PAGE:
At EARTH University, students are living up to their promise of environmental leadership and teaching others how to be better stewards of the planet. Eight EARTH students including Alfonso Charpantier (’16, Costa Rica) who took the cover photo for this story, capture through photography how small everyday actions are reducing their environmental impact and inspiring change.
Third-year student Carlos is doing his internship in his native Mexico, learning about tomato production in the Michocán region. For him, a way to reduce his carbon footprint is to use animal traction, and explains that another advantage of this technology is its accessible cost.
“Mechanization through animals is a form of mitigating pollution produced by gases. This technique of aerating used by our ancestors is called animal traction. The buffalo is one of the most important animals used because of their large muscle mass and they are more efficient than oxen.” –Carlos Canul
Elizabeth dreams of returning to Kenya to contribute to solving the many problems that affect her country.
“In the future, I would love to work with NGO’s in Kenya. I want to return and promote sustainability, for example with organizations with sustainable agricultural practices that keep the environment in mind, not just production. There is a huge problem with environmental degradation in my country; especially the desertification of many areas and this has a negative impact on agricultural production. They produce less and less food and more people die of hunger.” – Elizabeth Muthoni
(The MasterCard Foundation Scholar, ‘16, Kenya)
Since she lived in Kenya, Elizabeth has understood the importance of reforestation as a form of slowing down global warming.
“Bamboo and trees help to trap carbon dioxide in the atmosphere. In my country I planted a lot of trees, and there have been educational campaigns about the importance of reforesting and protecting the trees to halt climate change and avoid rising temperatures. It is also important to take other actions, for example I prefer to walk and use public transport as a way to diminish my personal carbon footprint.”
“In my day to day life I try to save water by not using it when I don’t need to and I also try to save energy. Even though you can’t see it and sometimes you aren’t aware of it, sometimes here there is a lot of sun to dry clothes, but convenience and conformity have driven us to use the dryer. It’s better to try and save this energy and use solar light.” –Antonio Bresciani
Antonio Bressani is the second in his family to attend EARTH. Since coming to the graduation ceremony of his brother Ricardo Bressani (’08, Guatemala) he was captivated by the beauty of the campus’s landscape and vegetation. Even though his family mostly works with livestock, during his time at EARTH he has become more interested in crops. This is what inspired him to photograph his friend Lailat José (The MasterCard Foundation Scholar ‘16, Mozambique).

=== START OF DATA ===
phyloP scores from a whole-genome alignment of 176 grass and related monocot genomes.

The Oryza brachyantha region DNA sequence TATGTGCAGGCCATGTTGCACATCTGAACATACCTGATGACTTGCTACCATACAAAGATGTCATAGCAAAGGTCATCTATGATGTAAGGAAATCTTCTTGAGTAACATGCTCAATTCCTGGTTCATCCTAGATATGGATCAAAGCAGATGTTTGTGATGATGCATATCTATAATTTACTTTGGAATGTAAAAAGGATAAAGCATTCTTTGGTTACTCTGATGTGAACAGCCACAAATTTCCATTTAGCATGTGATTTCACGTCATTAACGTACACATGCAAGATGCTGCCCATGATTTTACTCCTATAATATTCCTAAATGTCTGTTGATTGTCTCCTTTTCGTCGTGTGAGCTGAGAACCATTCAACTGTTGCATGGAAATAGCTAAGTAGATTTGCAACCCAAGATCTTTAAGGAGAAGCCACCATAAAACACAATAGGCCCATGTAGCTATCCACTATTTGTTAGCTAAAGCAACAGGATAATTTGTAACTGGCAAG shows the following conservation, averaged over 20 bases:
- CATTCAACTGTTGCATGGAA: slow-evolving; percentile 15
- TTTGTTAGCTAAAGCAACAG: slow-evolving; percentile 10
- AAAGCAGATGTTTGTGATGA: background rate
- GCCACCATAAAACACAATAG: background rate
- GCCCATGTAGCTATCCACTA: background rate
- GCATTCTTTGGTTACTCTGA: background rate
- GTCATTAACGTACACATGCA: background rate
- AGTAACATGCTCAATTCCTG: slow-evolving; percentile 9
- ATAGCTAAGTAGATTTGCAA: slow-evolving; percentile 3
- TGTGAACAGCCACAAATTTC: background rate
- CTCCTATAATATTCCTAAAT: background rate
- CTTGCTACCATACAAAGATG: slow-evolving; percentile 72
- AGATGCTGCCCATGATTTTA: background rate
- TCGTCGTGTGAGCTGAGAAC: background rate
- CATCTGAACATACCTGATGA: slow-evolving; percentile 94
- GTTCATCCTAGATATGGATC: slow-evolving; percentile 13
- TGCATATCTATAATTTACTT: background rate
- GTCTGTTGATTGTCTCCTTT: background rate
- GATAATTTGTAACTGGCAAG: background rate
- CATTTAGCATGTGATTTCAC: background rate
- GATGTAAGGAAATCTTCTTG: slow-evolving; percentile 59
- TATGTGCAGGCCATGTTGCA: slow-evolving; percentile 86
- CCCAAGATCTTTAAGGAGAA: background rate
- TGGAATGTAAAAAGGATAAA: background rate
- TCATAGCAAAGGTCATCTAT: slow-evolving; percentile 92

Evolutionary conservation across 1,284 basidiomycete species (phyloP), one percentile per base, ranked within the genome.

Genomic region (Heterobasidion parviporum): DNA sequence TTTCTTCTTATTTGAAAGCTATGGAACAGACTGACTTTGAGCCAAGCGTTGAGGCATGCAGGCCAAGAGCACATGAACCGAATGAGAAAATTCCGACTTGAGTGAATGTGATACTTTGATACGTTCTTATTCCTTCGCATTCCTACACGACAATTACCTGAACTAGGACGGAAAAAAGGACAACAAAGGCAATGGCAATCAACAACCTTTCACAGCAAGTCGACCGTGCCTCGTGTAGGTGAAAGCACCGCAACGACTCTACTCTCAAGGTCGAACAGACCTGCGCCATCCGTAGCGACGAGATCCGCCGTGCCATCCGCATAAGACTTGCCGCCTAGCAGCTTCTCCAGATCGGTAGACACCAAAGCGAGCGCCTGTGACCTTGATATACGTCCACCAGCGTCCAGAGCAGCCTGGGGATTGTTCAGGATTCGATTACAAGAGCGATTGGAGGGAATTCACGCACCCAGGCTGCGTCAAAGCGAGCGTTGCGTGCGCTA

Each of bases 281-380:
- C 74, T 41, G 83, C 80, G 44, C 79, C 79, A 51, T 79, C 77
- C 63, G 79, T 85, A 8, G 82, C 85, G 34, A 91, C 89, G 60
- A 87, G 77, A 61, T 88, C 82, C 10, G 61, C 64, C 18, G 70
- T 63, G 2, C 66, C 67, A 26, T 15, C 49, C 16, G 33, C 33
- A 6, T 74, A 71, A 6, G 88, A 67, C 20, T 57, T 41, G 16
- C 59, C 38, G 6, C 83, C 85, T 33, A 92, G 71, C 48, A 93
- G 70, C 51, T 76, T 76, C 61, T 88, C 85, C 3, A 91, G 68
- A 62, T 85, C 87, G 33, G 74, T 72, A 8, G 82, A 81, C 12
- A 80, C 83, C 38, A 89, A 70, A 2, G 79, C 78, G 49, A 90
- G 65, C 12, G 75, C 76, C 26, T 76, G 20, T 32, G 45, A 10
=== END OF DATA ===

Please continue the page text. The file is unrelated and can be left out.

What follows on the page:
“We should plant trees that capture carbon dioxide. The photo reflects that happiness that she and many other students feel about the possibility of making a change.”
The MasterCard Foundation Scholar Betania Taquiva (‘16, Venezuela) who appears in the photo, shares Julio’s love of plants as well as the need to diminish her carbon footprint.
”I feel that it is really important to take measures against the effects produced by carbon dioxide now that the temperature changes complicate the conditions for agriculture and put many species in danger of extinction.”
– Betania Taquiva
In the botanical garden, a group of first-year students and staff from the University took advantage of Hijos de la Tierra Day (an institutional volunteer day) to create a garden out of layers of bamboo. The project had started out as a class assignment but was finished with the collaboration of many members of the EARTH community.
“I really liked that the idea became a reality thanks to a shared effort and in the end, every plant that was placed there symbolically represents the commitment of the University community to the environment.”
– Lucía Fernández
(‘14, Costa Rica)
Luis Miguel left this week to do his professional internship in Michigan. His objectives will be to work on a vineyard and learn about agricultural techniques with artificial light. He considers carbon neutrality to be a responsibility.
“I wanted to represent that planting and protecting trees is in our hands; that’s why I titled the photo ‘Life in our hands.’ At the end of the day, the permanence of life on this planet is the responsibility of every one of us.”
–Luis Miguel Navarro
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